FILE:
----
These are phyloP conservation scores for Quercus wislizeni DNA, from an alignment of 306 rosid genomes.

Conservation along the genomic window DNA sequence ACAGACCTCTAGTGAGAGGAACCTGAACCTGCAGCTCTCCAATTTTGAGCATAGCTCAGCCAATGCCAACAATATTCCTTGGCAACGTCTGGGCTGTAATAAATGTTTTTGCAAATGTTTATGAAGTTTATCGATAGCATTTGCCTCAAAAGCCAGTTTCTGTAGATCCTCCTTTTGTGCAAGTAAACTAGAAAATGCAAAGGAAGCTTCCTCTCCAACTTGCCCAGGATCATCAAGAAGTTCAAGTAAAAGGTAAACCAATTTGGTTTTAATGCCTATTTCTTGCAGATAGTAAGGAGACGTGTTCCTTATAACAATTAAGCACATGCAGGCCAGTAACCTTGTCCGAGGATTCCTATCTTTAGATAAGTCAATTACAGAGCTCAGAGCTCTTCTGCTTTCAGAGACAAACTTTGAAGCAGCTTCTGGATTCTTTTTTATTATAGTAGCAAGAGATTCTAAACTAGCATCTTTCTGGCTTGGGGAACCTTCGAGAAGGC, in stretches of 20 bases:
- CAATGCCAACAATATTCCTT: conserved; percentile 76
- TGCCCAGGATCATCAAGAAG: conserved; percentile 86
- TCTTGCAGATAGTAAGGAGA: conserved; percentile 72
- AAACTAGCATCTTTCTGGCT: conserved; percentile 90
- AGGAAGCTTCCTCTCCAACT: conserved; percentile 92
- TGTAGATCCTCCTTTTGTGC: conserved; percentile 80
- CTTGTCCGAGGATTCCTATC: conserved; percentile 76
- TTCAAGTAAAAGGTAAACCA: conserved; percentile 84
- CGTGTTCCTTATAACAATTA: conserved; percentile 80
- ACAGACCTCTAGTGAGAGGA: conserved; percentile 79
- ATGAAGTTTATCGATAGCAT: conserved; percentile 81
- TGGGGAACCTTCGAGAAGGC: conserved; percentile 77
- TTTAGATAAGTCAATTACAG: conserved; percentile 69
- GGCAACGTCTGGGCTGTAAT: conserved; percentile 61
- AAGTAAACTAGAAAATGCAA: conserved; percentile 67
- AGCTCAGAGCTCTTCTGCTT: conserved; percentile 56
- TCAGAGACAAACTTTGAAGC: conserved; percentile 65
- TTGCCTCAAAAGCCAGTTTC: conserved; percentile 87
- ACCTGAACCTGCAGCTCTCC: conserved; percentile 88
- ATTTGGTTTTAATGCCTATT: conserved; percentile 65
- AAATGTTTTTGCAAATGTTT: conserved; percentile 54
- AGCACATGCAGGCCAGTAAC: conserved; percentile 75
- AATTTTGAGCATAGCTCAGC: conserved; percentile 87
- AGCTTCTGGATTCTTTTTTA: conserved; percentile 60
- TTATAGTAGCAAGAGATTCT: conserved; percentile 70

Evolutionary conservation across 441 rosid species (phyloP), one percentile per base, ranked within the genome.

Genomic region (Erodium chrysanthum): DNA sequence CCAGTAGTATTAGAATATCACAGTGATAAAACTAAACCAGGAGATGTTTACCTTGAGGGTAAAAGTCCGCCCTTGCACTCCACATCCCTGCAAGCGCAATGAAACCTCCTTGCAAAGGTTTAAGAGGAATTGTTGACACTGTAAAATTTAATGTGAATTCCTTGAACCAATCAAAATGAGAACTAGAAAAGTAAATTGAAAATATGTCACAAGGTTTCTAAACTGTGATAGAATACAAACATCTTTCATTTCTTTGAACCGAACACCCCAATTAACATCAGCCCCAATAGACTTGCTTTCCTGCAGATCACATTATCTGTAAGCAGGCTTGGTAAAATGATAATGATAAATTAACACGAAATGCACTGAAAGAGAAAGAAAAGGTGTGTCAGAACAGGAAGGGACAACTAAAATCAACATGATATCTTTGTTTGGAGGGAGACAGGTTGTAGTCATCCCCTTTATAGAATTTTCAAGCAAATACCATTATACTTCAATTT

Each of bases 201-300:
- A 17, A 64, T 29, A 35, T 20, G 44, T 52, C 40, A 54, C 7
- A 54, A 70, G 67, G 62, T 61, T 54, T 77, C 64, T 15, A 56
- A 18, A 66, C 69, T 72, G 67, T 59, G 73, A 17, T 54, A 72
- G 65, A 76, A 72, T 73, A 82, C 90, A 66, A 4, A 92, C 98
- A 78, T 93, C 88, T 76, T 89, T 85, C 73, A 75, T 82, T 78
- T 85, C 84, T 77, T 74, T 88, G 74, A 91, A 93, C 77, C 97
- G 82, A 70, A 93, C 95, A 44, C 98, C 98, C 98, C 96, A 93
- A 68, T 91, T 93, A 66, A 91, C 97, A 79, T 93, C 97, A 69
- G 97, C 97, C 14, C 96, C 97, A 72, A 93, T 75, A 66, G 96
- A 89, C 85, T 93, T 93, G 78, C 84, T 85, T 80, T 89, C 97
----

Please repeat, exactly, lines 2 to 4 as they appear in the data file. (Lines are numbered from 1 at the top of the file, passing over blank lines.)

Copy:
Conservation along the genomic window DNA sequence ACAGACCTCTAGTGAGAGGAACCTGAACCTGCAGCTCTCCAATTTTGAGCATAGCTCAGCCAATGCCAACAATATTCCTTGGCAACGTCTGGGCTGTAATAAATGTTTTTGCAAATGTTTATGAAGTTTATCGATAGCATTTGCCTCAAAAGCCAGTTTCTGTAGATCCTCCTTTTGTGCAAGTAAACTAGAAAATGCAAAGGAAGCTTCCTCTCCAACTTGCCCAGGATCATCAAGAAGTTCAAGTAAAAGGTAAACCAATTTGGTTTTAATGCCTATTTCTTGCAGATAGTAAGGAGACGTGTTCCTTATAACAATTAAGCACATGCAGGCCAGTAACCTTGTCCGAGGATTCCTATCTTTAGATAAGTCAATTACAGAGCTCAGAGCTCTTCTGCTTTCAGAGACAAACTTTGAAGCAGCTTCTGGATTCTTTTTTATTATAGTAGCAAGAGATTCTAAACTAGCATCTTTCTGGCTTGGGGAACCTTCGAGAAGGC, in stretches of 20 bases:
- CAATGCCAACAATATTCCTT: conserved; percentile 76
- TGCCCAGGATCATCAAGAAG: conserved; percentile 86